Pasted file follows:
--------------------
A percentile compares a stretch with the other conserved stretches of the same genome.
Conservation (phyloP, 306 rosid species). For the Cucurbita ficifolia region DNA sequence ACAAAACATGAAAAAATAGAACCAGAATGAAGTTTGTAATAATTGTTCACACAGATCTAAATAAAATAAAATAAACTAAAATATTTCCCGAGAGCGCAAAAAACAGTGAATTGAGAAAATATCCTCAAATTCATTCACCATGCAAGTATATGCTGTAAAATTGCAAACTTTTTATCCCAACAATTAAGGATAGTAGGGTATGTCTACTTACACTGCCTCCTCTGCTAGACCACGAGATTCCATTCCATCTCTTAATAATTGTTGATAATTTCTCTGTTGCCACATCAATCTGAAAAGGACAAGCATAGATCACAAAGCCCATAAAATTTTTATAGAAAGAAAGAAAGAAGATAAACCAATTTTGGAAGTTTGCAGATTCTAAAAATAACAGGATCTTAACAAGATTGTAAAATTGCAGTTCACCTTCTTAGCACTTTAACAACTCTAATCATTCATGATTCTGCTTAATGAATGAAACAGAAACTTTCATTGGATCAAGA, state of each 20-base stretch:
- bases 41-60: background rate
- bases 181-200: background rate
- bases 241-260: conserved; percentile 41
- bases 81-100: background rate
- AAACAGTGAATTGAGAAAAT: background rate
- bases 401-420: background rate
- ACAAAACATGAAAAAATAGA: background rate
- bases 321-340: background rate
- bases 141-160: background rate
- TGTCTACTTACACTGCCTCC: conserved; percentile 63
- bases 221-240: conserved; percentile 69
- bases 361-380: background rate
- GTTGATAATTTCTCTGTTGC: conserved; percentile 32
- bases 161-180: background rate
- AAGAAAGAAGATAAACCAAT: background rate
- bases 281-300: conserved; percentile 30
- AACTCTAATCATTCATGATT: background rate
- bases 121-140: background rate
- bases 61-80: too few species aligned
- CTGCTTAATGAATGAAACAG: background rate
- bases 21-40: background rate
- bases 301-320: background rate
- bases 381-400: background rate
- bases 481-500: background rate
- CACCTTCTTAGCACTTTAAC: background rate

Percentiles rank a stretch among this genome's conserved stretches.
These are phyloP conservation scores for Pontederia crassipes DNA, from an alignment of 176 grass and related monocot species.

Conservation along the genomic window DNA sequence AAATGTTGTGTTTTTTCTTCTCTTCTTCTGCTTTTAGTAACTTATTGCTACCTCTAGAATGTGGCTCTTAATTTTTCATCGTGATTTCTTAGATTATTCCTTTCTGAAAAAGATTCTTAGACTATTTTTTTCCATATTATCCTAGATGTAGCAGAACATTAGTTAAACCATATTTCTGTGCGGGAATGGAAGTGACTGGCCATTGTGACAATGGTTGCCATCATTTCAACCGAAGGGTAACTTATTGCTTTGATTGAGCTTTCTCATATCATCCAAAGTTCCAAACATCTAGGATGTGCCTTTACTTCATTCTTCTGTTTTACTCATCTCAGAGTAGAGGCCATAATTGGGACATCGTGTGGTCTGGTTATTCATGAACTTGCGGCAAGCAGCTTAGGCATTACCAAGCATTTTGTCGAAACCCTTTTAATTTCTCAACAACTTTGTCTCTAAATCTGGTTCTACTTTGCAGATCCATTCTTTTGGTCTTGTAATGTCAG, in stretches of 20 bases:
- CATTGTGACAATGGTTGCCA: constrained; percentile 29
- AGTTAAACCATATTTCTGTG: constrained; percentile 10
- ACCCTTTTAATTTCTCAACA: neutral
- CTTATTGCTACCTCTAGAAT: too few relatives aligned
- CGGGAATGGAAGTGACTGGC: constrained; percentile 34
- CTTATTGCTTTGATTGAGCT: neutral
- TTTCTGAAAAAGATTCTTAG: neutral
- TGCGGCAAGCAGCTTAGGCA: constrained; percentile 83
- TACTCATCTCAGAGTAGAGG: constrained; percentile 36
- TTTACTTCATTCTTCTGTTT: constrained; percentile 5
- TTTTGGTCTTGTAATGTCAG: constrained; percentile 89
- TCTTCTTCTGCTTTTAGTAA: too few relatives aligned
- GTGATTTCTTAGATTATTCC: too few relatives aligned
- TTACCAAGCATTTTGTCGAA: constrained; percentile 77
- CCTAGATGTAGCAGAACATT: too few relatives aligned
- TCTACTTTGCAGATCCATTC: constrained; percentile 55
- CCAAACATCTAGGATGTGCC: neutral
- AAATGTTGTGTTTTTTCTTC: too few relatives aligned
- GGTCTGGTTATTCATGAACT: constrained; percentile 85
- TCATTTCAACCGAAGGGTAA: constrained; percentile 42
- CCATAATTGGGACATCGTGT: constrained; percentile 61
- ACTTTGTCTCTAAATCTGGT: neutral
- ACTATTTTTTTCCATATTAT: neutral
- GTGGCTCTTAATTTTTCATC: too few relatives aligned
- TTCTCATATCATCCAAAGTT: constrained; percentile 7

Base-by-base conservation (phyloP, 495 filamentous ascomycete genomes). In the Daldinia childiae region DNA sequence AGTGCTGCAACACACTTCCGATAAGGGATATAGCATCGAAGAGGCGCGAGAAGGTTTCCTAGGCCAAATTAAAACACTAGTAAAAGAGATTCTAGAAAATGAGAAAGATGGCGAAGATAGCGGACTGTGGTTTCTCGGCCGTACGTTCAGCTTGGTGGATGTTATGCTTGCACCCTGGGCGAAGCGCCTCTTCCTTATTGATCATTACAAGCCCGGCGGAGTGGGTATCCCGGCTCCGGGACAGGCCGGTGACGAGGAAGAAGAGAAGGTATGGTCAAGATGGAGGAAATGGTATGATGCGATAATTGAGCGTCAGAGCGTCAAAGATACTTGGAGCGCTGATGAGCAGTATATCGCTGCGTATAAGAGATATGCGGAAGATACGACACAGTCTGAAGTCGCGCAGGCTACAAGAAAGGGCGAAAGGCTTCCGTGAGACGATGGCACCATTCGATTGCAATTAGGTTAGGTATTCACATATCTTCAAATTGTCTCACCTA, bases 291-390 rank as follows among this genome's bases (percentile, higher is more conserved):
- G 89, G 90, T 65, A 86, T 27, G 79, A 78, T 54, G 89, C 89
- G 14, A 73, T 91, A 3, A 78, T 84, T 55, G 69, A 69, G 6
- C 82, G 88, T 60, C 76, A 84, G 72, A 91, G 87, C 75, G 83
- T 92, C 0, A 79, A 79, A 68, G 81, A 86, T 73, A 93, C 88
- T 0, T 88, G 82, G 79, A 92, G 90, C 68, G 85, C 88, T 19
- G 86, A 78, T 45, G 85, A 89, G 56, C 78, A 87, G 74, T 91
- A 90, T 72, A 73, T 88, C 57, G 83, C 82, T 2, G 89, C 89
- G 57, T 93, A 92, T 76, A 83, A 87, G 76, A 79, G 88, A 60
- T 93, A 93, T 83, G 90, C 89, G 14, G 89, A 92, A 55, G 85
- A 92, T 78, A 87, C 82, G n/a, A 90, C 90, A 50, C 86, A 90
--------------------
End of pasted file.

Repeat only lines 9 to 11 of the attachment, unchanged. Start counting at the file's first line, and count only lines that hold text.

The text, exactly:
- ACAAAACATGAAAAAATAGA: background rate
- bases 321-340: background rate
- bases 141-160: background rate